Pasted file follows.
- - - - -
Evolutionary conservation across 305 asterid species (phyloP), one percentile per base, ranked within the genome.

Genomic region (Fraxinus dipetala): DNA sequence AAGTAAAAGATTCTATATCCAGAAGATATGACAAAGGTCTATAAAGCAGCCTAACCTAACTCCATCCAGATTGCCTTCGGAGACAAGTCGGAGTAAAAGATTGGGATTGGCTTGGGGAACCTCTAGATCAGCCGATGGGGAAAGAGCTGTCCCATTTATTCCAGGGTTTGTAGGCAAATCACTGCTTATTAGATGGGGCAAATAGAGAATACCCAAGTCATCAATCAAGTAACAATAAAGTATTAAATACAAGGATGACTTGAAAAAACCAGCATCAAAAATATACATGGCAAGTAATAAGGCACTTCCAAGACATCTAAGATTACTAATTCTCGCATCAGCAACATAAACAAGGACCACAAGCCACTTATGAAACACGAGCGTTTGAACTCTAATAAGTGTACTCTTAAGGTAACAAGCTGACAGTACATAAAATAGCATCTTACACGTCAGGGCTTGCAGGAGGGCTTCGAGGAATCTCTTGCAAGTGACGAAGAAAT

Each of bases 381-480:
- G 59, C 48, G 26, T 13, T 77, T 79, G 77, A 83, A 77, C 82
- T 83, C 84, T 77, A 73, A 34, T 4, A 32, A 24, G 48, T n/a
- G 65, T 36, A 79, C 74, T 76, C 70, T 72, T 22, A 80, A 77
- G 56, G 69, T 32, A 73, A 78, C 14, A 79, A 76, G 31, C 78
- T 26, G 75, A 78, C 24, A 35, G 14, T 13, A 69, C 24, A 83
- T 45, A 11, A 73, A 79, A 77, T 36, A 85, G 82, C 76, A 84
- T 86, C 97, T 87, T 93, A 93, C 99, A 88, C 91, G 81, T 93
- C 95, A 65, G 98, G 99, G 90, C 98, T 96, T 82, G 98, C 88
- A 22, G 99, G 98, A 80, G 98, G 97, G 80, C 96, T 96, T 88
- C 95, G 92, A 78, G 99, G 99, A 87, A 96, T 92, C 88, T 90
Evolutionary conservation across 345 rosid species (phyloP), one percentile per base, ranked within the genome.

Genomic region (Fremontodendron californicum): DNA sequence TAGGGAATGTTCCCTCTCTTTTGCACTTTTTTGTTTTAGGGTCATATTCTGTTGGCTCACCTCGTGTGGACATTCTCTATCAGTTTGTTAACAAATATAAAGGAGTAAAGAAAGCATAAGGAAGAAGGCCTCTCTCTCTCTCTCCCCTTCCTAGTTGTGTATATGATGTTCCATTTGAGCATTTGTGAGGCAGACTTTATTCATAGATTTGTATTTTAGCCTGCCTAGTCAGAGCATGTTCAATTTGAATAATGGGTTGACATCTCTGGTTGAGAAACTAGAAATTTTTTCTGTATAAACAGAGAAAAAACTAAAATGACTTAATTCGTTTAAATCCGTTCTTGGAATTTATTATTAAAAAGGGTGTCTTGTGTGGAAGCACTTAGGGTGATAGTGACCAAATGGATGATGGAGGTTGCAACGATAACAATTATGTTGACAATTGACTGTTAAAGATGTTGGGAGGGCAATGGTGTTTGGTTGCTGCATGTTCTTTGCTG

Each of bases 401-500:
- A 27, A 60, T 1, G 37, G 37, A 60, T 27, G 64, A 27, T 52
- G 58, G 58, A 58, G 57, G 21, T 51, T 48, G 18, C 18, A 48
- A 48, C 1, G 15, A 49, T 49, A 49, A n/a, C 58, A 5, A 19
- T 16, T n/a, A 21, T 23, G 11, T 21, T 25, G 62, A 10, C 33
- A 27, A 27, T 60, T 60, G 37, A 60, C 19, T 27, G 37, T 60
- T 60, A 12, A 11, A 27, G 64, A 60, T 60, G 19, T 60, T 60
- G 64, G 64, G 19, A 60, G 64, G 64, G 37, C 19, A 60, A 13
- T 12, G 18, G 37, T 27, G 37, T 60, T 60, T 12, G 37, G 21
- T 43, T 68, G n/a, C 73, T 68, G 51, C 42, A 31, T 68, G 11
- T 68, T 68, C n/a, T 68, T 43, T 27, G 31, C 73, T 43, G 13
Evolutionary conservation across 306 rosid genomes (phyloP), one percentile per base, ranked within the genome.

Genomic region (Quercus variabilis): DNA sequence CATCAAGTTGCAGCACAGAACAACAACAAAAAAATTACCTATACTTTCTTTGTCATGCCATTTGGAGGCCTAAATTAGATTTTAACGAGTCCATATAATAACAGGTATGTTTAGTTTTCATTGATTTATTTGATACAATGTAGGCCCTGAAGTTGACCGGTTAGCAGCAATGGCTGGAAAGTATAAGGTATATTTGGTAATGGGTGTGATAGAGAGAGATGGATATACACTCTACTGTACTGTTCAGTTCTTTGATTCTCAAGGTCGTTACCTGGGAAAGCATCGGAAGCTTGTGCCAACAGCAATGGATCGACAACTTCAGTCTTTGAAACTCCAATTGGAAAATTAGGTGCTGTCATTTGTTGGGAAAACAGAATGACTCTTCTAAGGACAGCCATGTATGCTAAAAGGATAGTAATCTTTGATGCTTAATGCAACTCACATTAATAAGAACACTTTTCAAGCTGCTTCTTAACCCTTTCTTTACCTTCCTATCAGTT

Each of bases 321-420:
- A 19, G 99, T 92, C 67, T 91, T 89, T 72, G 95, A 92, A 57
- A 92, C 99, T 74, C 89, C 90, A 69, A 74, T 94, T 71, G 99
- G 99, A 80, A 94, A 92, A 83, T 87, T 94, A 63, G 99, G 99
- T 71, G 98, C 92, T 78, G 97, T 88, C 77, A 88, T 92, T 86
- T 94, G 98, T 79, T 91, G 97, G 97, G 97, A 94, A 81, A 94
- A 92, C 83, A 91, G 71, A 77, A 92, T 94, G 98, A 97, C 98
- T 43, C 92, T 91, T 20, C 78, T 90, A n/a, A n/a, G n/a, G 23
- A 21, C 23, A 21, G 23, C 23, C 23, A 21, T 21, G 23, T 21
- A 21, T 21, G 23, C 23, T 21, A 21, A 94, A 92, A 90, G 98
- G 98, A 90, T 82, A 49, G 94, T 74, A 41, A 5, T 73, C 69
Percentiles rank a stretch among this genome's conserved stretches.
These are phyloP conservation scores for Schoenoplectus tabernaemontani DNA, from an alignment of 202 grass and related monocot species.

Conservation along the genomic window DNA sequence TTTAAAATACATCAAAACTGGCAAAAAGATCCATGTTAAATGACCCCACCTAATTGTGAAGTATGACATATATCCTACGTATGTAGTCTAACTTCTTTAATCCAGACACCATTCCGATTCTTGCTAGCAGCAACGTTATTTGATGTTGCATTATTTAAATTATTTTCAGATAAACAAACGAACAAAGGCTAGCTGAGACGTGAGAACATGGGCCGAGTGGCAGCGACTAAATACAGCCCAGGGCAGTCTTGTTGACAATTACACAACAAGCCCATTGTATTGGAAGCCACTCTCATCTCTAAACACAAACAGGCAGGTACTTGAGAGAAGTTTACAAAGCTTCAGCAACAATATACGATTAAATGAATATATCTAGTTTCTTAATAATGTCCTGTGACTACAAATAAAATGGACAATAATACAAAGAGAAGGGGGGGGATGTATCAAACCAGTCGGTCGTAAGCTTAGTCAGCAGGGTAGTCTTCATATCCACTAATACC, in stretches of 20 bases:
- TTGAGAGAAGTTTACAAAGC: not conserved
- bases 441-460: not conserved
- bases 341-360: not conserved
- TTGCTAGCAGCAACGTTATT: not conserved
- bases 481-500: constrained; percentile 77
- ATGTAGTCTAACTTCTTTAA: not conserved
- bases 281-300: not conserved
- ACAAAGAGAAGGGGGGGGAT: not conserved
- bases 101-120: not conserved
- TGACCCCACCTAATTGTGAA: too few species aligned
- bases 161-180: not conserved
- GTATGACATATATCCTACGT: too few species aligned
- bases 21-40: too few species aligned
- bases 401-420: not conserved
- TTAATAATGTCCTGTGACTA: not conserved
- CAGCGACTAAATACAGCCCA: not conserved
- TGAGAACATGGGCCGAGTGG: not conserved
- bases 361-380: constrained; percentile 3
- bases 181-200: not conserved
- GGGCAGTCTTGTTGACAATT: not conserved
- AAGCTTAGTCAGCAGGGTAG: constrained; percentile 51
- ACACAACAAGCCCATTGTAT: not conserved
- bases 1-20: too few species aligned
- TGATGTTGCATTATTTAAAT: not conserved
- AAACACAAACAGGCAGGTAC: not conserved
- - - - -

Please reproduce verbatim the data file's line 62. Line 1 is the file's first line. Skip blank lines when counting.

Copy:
- GGGCAGTCTTGTTGACAATT: not conserved